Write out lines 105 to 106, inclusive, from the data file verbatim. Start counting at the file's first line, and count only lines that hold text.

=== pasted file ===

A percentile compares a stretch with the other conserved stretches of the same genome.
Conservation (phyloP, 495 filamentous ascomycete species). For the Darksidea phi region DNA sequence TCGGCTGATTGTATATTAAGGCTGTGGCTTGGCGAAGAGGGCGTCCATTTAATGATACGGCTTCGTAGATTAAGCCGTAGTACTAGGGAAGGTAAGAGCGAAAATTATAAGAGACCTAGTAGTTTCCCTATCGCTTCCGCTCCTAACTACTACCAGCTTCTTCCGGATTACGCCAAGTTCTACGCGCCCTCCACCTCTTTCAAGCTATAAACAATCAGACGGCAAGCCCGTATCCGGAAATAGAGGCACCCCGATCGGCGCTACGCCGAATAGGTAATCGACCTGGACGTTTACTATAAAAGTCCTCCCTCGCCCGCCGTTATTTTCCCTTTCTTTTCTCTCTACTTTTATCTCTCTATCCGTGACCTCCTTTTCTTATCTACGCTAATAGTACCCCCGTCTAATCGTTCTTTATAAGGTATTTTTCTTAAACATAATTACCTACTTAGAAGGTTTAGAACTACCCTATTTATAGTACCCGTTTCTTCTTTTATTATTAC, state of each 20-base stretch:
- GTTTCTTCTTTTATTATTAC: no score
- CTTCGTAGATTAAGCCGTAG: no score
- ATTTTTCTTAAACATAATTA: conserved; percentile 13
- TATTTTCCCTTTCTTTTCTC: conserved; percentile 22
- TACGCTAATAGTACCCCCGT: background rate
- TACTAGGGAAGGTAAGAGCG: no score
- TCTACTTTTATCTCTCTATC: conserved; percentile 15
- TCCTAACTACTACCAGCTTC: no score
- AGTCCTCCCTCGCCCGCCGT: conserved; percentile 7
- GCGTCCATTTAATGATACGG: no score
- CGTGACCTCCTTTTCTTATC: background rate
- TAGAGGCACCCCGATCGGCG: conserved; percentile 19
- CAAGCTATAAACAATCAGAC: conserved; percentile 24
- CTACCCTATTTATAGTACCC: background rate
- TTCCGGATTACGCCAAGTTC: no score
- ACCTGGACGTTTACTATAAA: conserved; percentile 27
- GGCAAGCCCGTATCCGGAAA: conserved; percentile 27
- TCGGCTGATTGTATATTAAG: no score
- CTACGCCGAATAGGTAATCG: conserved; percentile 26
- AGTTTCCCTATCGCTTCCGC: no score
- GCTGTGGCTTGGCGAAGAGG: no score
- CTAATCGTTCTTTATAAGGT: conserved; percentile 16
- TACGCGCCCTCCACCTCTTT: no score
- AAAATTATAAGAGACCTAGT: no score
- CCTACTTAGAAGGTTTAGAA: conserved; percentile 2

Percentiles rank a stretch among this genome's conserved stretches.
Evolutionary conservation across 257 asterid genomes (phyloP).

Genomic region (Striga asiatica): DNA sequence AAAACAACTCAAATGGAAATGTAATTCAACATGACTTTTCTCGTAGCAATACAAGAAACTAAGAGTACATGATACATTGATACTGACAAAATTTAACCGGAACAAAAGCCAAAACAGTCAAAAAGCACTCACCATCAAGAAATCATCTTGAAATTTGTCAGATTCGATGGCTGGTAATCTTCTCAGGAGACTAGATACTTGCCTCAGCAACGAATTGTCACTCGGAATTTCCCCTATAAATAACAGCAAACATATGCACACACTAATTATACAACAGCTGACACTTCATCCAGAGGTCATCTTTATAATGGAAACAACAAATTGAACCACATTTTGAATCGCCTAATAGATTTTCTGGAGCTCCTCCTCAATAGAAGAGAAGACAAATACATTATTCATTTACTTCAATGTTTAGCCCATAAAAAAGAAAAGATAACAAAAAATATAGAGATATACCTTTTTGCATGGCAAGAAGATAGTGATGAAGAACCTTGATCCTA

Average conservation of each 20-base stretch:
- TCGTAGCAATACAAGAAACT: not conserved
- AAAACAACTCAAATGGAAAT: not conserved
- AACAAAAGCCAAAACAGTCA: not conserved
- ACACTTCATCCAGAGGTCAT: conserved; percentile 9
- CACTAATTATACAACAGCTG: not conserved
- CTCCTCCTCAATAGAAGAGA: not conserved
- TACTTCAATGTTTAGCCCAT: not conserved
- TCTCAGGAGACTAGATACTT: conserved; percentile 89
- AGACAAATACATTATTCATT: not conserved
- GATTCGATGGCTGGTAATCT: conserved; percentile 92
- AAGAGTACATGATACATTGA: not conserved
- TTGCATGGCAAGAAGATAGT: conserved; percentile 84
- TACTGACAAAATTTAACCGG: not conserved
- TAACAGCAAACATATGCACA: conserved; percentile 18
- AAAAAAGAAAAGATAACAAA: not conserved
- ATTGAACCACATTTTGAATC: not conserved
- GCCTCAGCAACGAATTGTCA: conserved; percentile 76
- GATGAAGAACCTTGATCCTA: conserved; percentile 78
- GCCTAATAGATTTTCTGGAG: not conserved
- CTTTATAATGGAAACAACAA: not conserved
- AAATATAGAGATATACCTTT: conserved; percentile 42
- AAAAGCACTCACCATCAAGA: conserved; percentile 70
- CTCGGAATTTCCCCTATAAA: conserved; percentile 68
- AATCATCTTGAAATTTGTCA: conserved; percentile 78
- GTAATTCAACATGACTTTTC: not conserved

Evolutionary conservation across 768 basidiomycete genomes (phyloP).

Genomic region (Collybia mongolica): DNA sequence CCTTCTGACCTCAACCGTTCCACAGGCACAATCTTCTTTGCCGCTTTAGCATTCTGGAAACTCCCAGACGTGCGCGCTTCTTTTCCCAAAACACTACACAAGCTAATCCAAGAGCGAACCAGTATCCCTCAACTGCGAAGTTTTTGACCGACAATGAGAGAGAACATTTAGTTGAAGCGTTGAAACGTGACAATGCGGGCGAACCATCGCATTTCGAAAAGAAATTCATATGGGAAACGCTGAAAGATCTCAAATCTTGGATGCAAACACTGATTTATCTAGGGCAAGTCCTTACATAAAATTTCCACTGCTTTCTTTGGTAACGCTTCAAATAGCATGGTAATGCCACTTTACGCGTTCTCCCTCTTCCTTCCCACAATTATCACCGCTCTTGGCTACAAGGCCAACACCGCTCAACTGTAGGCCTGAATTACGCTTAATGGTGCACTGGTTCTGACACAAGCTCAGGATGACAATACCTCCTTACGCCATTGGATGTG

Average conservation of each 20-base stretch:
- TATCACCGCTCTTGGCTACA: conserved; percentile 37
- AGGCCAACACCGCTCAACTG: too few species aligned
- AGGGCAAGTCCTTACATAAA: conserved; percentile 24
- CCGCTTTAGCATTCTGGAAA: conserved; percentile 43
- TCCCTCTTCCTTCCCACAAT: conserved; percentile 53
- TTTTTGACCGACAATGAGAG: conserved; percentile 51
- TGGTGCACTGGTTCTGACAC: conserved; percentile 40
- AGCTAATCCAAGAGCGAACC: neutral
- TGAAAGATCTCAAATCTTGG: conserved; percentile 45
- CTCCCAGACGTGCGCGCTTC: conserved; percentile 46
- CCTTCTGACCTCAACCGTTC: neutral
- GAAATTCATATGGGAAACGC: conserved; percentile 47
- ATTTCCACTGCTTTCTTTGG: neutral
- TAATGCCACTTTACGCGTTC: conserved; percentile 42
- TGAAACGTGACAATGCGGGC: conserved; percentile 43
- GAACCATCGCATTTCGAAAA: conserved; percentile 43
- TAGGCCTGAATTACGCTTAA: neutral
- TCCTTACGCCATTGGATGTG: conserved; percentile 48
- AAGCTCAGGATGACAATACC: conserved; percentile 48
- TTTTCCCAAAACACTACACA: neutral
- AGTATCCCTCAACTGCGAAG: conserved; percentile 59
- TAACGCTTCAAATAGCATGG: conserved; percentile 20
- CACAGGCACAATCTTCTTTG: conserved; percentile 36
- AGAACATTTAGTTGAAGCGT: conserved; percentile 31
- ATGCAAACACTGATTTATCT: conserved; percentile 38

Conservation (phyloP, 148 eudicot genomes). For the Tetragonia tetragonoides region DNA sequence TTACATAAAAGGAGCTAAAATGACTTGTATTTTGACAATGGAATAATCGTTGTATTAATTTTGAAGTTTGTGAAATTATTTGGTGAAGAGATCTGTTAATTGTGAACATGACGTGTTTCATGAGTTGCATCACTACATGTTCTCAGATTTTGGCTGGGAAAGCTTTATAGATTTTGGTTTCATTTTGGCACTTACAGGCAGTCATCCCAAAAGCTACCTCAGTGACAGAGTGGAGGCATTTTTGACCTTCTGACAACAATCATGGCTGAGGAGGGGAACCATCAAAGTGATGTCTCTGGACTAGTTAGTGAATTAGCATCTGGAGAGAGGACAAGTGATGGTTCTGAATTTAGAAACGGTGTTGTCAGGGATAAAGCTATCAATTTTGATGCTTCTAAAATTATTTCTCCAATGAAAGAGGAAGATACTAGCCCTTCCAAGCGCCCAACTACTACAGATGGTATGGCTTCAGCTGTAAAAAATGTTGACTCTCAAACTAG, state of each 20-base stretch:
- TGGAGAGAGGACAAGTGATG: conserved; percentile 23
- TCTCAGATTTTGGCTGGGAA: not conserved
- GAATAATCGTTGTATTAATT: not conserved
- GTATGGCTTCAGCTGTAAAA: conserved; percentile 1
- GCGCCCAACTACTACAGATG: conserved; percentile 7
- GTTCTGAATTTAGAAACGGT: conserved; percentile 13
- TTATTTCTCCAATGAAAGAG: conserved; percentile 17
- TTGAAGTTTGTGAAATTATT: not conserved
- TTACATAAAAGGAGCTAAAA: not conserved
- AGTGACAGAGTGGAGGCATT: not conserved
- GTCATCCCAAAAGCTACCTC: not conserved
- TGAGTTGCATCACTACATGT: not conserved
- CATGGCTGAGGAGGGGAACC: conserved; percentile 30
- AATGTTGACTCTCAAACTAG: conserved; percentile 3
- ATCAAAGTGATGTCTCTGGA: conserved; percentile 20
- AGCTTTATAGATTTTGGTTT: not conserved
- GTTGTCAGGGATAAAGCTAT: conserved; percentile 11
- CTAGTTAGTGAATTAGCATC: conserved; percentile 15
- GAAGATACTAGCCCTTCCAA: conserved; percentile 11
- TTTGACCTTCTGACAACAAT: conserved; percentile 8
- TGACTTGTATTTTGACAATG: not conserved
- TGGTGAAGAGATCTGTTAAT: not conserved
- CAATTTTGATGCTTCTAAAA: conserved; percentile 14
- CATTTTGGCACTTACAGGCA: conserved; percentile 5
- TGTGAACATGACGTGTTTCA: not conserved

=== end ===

- TTTGACCTTCTGACAACAAT: conserved; percentile 8
- TGACTTGTATTTTGACAATG: not conserved